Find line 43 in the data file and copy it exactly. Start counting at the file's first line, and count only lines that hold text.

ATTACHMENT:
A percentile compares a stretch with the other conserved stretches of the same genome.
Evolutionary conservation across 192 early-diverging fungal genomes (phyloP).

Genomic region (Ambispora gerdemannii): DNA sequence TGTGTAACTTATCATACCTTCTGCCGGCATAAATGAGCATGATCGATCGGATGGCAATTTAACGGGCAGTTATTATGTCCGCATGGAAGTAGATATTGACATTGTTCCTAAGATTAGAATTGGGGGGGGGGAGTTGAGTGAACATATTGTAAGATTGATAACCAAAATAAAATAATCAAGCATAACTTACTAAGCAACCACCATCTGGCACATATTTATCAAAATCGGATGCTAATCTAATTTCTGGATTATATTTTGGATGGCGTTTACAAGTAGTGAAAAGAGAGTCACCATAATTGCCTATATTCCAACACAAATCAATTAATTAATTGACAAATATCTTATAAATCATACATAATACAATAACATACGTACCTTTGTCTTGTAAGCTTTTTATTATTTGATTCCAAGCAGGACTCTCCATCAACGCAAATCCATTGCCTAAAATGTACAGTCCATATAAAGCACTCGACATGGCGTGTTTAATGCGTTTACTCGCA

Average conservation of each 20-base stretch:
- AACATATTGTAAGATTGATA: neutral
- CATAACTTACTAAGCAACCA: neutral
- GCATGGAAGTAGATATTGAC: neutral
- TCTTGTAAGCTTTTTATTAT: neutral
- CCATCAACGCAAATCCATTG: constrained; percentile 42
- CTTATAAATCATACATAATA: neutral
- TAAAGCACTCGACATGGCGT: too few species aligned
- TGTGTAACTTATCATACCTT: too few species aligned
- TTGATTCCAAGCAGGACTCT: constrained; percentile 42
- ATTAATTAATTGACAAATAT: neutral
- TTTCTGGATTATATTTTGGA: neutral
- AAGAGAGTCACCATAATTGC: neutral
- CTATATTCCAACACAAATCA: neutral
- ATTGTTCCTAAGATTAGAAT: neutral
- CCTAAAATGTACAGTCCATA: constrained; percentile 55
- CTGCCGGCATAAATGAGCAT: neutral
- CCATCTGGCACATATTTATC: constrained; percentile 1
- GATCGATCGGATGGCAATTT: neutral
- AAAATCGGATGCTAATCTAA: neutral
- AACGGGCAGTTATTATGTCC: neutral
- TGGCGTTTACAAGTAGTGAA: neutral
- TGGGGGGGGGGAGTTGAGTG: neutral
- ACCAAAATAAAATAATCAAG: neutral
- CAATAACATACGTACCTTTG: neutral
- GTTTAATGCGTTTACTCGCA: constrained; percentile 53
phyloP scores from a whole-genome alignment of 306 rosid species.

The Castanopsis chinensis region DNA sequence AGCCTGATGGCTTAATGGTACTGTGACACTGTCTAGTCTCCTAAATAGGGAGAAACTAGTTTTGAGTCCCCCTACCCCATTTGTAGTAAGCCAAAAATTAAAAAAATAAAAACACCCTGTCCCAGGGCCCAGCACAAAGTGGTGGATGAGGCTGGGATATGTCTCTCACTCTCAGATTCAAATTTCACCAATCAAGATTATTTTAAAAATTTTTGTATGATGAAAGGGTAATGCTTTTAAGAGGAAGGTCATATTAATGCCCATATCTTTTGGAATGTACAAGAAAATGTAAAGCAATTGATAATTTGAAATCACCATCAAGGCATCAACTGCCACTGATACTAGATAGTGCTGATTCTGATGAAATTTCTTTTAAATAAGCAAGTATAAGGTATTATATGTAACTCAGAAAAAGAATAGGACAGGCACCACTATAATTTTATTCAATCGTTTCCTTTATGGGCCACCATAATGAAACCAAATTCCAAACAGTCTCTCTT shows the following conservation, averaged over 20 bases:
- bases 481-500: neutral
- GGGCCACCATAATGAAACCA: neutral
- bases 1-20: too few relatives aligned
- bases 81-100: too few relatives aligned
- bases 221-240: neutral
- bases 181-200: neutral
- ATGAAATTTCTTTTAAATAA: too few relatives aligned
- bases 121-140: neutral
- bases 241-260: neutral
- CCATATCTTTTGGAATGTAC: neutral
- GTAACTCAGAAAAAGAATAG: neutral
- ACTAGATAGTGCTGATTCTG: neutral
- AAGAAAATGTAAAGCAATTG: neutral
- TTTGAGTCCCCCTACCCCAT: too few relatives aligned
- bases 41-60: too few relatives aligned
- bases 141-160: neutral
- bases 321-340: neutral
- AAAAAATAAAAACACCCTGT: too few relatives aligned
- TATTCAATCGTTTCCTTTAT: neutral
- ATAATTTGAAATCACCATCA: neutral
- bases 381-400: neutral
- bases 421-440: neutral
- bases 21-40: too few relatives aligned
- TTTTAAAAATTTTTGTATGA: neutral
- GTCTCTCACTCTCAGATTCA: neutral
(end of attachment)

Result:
- ACTAGATAGTGCTGATTCTG: neutral